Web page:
Feeds

Nvidia launches dual-GPU tech for notebooks

Hybrid graphics done properly

Secure remote control for conventional and virtual desktops

Optimus does this by using monitoring software to see what you're running and, according to a pre-determined policy, switch GPUs on the fly. Checking your email? Stick with the integrated core. Fire up Far Cry, though, in the discrete GPU immediately takes over.

Without any interruption to the display.

Nvidia Optimus

Under Optimus, the IGP always manages the display

Here's how. Past dual-GPU solutions used a mutliplexer chip to relay the feed from each GPU to the display. It was the mux chip's switch from source to source that briefly stopped the flow of data from the display engine to the screen.

Optimus pulls the mux chip right out of the picture. Instead, it uses the integrated GPU as the sole source of screen data, and since the IGP is never turned off, there's no break in the what you see on the screen.

Rather than drive the display directly, Optimus uses the discrete GPU - it has to be an Nvidia part, of course - to tap into the IGP's frame buffer and render the off-screen image on the IGP's behalf. The rendered image travels from GPU to IGP's main memory-based frame buffer over the laptop's PCI Express bus.

It's a trick made possibly by Windows 7, which allows a GPU driver to route rendering jobs to other processors when it knows they're available. It runs both drivers simultaneously, even though one may not be doing any work.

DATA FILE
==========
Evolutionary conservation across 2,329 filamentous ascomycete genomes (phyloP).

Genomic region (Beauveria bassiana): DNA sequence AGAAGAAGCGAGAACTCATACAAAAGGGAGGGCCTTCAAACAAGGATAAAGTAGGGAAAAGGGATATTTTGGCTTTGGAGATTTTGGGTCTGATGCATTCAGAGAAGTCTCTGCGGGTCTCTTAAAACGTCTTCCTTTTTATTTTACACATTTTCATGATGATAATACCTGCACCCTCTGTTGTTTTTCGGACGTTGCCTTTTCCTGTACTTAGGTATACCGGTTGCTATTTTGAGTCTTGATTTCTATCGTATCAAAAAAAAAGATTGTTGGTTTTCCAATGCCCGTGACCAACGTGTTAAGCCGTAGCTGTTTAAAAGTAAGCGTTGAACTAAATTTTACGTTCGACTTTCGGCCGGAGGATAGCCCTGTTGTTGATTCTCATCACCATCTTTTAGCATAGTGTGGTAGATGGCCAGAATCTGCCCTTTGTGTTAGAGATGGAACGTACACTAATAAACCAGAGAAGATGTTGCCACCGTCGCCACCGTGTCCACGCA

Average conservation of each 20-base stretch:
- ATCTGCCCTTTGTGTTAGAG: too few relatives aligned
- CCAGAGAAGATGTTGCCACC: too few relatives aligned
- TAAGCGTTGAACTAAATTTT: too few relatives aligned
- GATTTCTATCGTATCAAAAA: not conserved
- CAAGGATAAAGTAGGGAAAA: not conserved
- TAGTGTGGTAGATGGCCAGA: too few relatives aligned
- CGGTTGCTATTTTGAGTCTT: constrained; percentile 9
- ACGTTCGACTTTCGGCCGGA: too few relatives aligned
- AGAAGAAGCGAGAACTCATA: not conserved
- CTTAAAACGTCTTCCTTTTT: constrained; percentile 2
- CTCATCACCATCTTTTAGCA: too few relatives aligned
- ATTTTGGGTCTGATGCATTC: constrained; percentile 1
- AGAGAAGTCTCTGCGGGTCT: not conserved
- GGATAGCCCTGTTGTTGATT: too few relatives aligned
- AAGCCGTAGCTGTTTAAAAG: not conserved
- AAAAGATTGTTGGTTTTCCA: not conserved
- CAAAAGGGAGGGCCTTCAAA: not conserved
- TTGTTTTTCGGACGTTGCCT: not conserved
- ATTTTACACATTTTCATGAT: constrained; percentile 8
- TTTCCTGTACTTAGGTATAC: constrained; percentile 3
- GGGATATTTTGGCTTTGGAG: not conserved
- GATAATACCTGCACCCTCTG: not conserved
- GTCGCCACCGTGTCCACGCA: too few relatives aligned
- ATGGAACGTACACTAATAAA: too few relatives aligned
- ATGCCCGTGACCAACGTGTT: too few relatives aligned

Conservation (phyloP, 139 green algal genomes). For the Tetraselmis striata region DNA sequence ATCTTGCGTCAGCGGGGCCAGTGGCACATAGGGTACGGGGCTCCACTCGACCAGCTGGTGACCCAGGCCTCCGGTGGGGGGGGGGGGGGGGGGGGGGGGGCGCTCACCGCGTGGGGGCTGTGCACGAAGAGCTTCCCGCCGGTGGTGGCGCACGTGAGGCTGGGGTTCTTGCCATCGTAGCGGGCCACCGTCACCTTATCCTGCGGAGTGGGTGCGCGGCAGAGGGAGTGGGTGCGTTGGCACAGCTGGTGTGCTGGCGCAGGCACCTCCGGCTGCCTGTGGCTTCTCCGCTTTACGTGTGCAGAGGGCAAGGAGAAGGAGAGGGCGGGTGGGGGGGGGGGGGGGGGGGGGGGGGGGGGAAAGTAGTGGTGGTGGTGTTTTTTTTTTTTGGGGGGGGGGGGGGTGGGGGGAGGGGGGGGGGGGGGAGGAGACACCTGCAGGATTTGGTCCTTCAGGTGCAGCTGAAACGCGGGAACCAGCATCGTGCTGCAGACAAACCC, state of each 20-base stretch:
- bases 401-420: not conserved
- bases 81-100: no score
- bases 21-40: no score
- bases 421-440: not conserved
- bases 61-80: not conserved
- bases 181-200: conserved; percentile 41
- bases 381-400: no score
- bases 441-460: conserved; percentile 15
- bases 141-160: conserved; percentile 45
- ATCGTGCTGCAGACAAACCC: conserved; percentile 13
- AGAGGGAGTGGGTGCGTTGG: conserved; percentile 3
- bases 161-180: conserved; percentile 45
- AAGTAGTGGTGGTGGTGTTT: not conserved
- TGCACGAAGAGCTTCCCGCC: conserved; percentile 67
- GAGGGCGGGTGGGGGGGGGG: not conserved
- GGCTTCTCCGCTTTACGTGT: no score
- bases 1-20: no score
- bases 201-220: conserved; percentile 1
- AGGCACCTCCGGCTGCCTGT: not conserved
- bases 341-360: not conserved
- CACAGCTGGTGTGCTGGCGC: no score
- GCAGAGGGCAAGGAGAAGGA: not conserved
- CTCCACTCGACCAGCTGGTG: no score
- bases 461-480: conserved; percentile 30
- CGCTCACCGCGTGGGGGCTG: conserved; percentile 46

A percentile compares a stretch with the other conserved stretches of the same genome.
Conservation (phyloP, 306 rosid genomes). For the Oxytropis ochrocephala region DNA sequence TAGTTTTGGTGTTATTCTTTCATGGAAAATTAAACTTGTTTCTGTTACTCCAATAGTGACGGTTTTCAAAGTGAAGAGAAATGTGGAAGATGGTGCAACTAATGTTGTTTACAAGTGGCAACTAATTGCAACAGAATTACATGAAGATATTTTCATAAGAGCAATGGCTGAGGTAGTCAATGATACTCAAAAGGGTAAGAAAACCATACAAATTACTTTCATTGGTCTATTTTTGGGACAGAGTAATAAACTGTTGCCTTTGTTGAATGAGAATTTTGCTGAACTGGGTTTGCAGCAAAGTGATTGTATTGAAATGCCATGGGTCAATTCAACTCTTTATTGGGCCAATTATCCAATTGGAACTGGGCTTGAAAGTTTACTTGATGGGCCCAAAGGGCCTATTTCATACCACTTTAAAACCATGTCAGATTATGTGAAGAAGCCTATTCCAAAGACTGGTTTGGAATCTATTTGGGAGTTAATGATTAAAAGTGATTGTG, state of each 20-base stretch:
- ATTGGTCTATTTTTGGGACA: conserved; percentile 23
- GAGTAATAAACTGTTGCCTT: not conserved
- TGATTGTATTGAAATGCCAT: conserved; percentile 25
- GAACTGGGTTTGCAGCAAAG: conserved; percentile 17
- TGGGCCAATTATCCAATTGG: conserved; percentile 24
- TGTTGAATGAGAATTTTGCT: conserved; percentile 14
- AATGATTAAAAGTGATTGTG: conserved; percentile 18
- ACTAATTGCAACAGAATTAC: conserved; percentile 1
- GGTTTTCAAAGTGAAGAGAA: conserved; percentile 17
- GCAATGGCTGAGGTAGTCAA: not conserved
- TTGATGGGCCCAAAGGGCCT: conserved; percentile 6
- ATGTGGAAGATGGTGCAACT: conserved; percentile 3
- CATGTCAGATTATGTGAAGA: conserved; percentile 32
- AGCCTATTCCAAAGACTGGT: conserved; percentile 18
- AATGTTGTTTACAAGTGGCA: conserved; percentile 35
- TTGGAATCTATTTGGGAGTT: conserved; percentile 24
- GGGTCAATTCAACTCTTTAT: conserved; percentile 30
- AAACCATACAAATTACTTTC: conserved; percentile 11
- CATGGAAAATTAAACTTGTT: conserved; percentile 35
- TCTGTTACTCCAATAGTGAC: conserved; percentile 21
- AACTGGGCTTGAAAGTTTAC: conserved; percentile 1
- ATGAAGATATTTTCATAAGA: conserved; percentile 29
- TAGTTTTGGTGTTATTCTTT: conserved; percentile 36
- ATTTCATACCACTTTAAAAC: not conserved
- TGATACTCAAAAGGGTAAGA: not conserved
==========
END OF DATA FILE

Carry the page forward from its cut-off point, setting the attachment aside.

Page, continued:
The reliance on Windows 7 tech means there's no reason why Nvidia's rivals, like AMD's ATI division, can't create an Optimus of their own. Nvidia is patenting the software techniques it uses to decide which app runs on which GPU, and says it owns the technology used to blit the rendered frame out across the PCIe bus to the IGP frame buffer.

Nvidia Optimus

The discrete GPU is only powered up when it's needed

Haas says that the process of engaging the discrete GPU takes "just a few" CPU clock cyles. Certainly, when he demo'd the technology to Reg Hardware the jump from IGP to GPU was entirely smooth.

Providing a secure and efficient Helpdesk

More from The Register

next story
TEEN RAMPAGE: Kids in iPhone 6 'Will it bend' YouTube 'prank'
iPhones bent in Norwich? As if the place wasn't weird enough
George Clooney, WikiLeaks' lawyer wife hand out burner phones to wedding guests
Day 4: 'News'-papers STILL rammed with Clooney nuptials
iPAD-FONDLING fanboi sparks SECURITY ALERT at Sydney airport
Breaches screening rules cos Apple SCREEN ROOLZ, ok?
Crouching tiger, FAST ASLEEP dragon: Smugglers can't shift iPhone 6s
China's grey market reports 'sluggish' sales of Apple mobe
Apple's new iPhone 6 vulnerable to last year's TouchID fingerprint hack
But unsophisticated thieves need not attempt this trick
The British Museum plonks digital bricks on world of Minecraft
Institution confirms it's cool with joining the blocky universe
How the FLAC do I tell MP3s from lossless audio?
Can you hear the difference? Can anyone?
prev story

Whitepapers

Forging a new future with identity relationship management
Learn about ForgeRock's next generation IRM platform and how it is designed to empower CEOS's and enterprises to engage with consumers.
Storage capacity and performance optimization at Mizuno USA
Mizuno USA turn to Tegile storage technology to solve both their SAN and backup issues.
The next step in data security
With recent increased privacy concerns and computers becoming more powerful, the chance of hackers being able to crack smaller-sized RSA keys increases.
Security for virtualized datacentres
Legacy security solutions are inefficient due to the architectural differences between physical and virtual environments.
A strategic approach to identity relationship management
ForgeRock commissioned Forrester to evaluate companies’ IAM practices and requirements when it comes to customer-facing scenarios versus employee-facing ones.